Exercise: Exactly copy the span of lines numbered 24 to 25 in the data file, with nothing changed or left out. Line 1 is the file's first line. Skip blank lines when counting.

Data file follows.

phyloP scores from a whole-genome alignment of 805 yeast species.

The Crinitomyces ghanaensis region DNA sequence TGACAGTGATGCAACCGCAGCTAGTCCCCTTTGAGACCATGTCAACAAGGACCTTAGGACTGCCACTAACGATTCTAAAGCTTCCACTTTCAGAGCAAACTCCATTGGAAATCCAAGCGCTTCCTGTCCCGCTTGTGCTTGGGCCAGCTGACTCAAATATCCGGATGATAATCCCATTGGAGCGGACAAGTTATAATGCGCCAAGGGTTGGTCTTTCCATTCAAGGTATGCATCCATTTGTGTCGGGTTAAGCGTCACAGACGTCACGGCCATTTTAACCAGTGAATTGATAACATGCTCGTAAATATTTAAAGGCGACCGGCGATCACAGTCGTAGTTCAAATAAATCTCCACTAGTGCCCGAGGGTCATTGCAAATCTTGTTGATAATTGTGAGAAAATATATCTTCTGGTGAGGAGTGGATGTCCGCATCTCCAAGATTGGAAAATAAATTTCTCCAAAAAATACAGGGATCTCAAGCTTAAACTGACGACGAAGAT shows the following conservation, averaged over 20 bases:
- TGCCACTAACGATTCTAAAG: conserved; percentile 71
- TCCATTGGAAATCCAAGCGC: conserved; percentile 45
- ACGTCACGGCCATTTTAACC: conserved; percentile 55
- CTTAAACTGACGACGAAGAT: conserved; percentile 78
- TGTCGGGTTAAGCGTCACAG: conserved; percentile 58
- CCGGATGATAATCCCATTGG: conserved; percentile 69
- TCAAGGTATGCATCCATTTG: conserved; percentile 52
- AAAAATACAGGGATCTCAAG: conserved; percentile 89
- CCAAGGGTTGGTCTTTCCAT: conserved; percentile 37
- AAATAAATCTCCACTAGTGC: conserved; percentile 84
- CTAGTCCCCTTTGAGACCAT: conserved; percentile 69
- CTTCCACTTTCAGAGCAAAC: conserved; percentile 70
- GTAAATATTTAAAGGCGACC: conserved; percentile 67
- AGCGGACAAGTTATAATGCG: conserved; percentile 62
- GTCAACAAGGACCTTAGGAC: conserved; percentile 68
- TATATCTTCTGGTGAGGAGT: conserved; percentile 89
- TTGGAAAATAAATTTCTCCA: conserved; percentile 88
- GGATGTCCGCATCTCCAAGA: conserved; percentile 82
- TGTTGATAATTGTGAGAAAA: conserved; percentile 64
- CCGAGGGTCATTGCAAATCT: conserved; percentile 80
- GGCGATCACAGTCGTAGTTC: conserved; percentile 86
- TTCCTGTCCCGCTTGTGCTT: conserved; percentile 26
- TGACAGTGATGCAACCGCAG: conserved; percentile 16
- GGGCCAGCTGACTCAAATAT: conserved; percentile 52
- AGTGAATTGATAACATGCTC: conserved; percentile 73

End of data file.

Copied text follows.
- TTCCTGTCCCGCTTGTGCTT: conserved; percentile 26
- TGACAGTGATGCAACCGCAG: conserved; percentile 16